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Japan enacts law to pay victims of forced sterilization 3.2 million yen each

Legislation to provide relief to those who underwent forced sterilizations under the now-defunct eugenic protection law is unanimously passed during a plenary session of the House of Councillors, on the morning of April 24, 2019. (Mainichi/Masahiro Kawata)

TOKYO -- The Diet on April 24 enacted legislation to compensate disabled people and others who were forcibly sterilized in Japan under the now-defunct eugenic protection law (1948-1996).

The legislation providing state redress to victims was unanimously approved during a plenary session of the House of Councillors, after earlier passing the House of Representatives on April 11. Under the law, each victim is to receive 3.2 million yen in compensation, with payments starting as early as the end of June.

Prime Minister Shinzo Abe, who is visiting Europe, issued a statement the same day noting the "great psychological and physical damage" that sterilization victims underwent.

"The government, from its position of implementing the old eugenic protection law, seriously reflects on the matter and issues a sincere apology," the statement said.

The move came after victims of the law -- many of whom are aging -- sued the government for compensation. It is rare for such a law on relief measures to be passed ahead of a court ruling.

People who underwent forced sterilizations look on as relief measures for those who underwent forced sterilizations under the now-defunct eugenic protection law are enacted in the Diet on the morning of April 24, 2019. (Mainichi/Tatsuya Fujii)

However, there still remains a gap between the government and some victims regarding the amount of the payment, and how victims eligible for compensation will be informed.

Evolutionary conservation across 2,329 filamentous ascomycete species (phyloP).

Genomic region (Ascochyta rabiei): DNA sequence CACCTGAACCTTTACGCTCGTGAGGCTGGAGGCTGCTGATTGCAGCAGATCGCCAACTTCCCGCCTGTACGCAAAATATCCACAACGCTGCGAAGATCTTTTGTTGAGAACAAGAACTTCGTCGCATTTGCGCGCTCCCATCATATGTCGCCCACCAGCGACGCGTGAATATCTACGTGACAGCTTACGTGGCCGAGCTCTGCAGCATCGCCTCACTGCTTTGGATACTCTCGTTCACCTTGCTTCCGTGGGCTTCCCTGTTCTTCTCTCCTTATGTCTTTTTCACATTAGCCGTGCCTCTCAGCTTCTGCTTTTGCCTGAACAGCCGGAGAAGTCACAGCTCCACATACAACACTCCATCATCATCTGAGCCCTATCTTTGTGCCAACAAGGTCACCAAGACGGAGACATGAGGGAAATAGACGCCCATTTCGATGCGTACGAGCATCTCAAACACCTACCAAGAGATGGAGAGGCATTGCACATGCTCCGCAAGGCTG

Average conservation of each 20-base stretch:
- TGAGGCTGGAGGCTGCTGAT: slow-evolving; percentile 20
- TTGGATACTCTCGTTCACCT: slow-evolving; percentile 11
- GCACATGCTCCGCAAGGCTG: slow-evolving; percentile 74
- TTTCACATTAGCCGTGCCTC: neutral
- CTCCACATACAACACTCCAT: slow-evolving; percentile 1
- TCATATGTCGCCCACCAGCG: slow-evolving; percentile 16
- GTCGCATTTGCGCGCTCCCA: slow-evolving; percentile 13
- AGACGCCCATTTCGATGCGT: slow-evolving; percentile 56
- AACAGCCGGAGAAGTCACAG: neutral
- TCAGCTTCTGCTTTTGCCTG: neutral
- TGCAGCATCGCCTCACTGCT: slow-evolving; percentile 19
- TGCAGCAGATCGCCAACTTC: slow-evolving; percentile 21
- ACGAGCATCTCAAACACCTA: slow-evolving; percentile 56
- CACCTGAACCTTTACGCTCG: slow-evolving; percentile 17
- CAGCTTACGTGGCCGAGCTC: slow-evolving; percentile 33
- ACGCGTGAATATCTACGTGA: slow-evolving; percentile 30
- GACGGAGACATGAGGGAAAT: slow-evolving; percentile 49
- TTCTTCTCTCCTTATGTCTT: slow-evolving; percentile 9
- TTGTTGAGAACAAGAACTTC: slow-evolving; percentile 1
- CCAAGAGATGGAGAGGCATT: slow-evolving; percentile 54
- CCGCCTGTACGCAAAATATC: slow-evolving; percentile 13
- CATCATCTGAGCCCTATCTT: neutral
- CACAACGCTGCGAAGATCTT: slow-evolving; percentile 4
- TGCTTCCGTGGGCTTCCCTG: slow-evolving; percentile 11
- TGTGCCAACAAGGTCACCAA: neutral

Some 25,000 people are believed to have been sterilized under the law, which targeted those with specified ailments or disabilities, but the names of just 3,079 of those who underwent surgery have been identified through records. Even if relevant records no longer exist, people will be able to receive compensation if they can be identified through their own or others' testimonies. But since victims will not receive notification of eligibility under the law out of consideration for their privacy, it is feared that the number of victims who receive compensation will be limited.

After the law's sterilization provision was abolished in 1996, the government had maintained that the sterilization surgeries were legal. But after those who underwent the surgeries began to file lawsuits demanding reparation in January last year, a ruling coalition working team and a supra-partisan group of legislators were formed to address the issue. A bill on relief measures was subsequently drafted and submitted to the Diet on April 10.

The preamble to the newly enacted law states, "In our respective positions, we sincerely reflect on the matter, and offer a heartfelt apology." The term "we" is interpreted to refer to the Diet and government, but in light of the ongoing lawsuits, the legislation made no reference to the illegality or unconstitutionality of the forced sterilizations.

The first ruling among seven lawsuits filed at district courts around the nation is due to be handed down in the Sendai District Court on May 28. If the plaintiffs' claims are accepted, it could trigger calls for revisions to the relief law.

After the enactment of the relief law, Liberal Democratic Party legislator Hidehisa Otsuji, standing head of the supra-partisan legislators' group, told reporters, "The Diet, which unanimously passed the legislation, bears a heavy responsibility, and I think should properly apologize. Those affected are advanced in age, and so I think it was good that legislation was quickly enacted."

When asked to comment on the fact some victims remain unhappy with the content of the law, Otsuji said, "I imagine there is various dissatisfaction, but this is not the end. Rather we will move forward from here, including with assessment of the matter."

(Japanese original by Hiroyuki Harada and Ai Yokota, Lifestyle and Medical News Department)

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